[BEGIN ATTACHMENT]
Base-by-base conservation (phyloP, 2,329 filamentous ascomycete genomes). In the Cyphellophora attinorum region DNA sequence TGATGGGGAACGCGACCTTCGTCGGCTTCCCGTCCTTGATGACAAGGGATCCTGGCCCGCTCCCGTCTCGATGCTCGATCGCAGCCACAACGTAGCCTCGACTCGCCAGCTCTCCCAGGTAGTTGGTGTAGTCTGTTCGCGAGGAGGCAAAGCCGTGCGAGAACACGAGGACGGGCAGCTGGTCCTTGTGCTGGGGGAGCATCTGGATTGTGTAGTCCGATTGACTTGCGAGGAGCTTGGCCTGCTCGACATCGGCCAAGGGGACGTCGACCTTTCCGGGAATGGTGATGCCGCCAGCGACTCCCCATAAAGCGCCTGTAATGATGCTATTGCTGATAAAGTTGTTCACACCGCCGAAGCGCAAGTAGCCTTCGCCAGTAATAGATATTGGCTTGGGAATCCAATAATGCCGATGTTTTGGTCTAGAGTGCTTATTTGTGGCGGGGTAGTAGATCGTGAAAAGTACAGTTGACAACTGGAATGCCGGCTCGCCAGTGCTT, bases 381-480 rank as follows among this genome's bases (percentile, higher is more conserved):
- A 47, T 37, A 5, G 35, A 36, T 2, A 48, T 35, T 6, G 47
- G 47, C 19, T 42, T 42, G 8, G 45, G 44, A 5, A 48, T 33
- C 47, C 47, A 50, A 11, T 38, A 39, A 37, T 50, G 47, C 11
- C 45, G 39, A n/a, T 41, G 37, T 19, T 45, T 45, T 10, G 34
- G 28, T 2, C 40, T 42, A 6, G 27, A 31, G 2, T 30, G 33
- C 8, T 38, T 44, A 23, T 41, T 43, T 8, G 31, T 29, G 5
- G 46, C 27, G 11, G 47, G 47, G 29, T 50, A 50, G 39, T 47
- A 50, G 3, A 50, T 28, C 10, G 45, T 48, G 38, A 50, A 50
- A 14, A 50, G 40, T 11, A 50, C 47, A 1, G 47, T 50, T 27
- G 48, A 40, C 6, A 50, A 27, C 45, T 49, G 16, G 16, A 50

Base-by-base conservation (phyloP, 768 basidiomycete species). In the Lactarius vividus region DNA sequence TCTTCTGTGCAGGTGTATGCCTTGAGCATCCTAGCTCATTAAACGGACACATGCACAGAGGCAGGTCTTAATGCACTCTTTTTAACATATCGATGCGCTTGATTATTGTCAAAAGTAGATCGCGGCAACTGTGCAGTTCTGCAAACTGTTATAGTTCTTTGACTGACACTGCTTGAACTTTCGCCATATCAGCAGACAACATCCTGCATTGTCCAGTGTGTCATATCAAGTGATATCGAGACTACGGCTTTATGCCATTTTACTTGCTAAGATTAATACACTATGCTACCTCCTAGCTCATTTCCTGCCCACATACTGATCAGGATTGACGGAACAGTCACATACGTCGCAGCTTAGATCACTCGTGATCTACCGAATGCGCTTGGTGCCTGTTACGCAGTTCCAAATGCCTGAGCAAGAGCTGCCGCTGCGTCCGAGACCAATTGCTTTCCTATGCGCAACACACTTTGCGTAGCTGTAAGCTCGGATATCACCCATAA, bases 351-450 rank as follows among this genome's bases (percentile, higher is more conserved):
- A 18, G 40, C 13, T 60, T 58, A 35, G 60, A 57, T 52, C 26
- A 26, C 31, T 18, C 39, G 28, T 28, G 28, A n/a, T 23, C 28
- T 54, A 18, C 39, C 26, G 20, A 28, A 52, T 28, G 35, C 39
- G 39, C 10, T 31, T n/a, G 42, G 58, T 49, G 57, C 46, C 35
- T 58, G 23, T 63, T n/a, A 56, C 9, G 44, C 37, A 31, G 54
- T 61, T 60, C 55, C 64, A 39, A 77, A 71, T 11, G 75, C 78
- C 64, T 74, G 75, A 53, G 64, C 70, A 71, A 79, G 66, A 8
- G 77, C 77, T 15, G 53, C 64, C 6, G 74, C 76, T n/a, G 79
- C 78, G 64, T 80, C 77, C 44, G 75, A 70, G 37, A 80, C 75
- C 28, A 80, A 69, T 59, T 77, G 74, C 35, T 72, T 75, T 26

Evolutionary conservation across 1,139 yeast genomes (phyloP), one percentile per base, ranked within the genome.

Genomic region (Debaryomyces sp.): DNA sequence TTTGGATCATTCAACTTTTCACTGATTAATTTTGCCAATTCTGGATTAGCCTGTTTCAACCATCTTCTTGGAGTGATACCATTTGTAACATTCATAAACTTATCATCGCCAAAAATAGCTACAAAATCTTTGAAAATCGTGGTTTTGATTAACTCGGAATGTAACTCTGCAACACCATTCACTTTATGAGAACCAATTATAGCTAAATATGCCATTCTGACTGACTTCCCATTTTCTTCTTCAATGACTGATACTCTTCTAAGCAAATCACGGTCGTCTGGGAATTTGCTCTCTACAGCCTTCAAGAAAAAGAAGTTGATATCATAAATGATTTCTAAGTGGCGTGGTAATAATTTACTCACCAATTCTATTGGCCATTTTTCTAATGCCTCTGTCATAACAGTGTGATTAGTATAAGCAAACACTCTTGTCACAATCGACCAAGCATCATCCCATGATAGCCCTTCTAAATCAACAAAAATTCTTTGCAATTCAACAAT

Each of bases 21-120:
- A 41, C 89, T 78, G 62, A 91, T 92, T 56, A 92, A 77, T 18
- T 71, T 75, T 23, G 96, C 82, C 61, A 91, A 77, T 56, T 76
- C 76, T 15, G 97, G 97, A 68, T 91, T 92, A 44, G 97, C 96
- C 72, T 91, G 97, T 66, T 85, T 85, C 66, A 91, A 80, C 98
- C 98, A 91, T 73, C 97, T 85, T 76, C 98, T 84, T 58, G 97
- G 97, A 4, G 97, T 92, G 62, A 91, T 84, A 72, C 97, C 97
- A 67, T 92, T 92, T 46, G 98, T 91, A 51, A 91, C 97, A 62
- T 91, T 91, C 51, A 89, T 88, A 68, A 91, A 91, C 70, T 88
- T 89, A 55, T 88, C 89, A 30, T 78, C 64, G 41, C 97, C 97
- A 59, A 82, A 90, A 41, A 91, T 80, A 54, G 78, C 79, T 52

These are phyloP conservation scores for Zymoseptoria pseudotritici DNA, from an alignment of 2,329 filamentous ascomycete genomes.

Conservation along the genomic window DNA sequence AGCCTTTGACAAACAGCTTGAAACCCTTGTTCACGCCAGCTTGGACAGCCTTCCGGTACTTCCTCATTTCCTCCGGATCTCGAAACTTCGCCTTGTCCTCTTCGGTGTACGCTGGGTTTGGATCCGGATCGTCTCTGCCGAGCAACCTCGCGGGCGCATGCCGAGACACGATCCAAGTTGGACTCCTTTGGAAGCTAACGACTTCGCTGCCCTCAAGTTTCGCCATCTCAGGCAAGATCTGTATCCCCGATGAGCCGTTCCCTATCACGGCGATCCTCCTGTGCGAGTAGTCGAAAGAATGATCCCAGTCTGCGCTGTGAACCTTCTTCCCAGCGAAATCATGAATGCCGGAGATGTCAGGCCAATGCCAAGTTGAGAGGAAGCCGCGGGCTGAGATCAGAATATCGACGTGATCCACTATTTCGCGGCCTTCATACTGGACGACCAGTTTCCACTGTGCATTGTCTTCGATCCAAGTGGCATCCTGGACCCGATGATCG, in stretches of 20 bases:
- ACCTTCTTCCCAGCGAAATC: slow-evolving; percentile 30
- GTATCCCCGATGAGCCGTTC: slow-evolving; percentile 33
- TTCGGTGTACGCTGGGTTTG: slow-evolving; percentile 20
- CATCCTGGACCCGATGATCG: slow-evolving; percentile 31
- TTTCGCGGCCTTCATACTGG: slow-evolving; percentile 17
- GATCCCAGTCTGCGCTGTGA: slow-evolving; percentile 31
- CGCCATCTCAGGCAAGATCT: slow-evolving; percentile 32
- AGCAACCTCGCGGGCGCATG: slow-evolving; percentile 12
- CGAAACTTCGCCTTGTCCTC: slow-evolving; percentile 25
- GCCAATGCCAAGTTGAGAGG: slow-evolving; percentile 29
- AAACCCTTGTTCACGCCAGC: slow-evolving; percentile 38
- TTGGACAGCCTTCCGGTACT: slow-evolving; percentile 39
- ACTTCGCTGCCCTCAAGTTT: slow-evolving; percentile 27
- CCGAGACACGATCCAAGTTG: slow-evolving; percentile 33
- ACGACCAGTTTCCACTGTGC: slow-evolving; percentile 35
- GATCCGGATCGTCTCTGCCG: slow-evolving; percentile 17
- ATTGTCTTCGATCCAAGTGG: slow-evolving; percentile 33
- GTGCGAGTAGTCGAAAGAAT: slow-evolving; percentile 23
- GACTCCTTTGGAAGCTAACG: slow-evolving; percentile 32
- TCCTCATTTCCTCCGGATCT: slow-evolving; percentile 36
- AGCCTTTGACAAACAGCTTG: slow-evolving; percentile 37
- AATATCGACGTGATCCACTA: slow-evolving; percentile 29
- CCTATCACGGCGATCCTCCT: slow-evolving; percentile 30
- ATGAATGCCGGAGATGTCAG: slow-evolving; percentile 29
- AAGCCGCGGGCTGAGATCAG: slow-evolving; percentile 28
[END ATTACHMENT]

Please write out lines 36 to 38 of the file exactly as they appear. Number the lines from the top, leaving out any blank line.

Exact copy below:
These are phyloP conservation scores for Zymoseptoria pseudotritici DNA, from an alignment of 2,329 filamentous ascomycete genomes.

Conservation along the genomic window DNA sequence AGCCTTTGACAAACAGCTTGAAACCCTTGTTCACGCCAGCTTGGACAGCCTTCCGGTACTTCCTCATTTCCTCCGGATCTCGAAACTTCGCCTTGTCCTCTTCGGTGTACGCTGGGTTTGGATCCGGATCGTCTCTGCCGAGCAACCTCGCGGGCGCATGCCGAGACACGATCCAAGTTGGACTCCTTTGGAAGCTAACGACTTCGCTGCCCTCAAGTTTCGCCATCTCAGGCAAGATCTGTATCCCCGATGAGCCGTTCCCTATCACGGCGATCCTCCTGTGCGAGTAGTCGAAAGAATGATCCCAGTCTGCGCTGTGAACCTTCTTCCCAGCGAAATCATGAATGCCGGAGATGTCAGGCCAATGCCAAGTTGAGAGGAAGCCGCGGGCTGAGATCAGAATATCGACGTGATCCACTATTTCGCGGCCTTCATACTGGACGACCAGTTTCCACTGTGCATTGTCTTCGATCCAAGTGGCATCCTGGACCCGATGATCG, in stretches of 20 bases:
- ACCTTCTTCCCAGCGAAATC: slow-evolving; percentile 30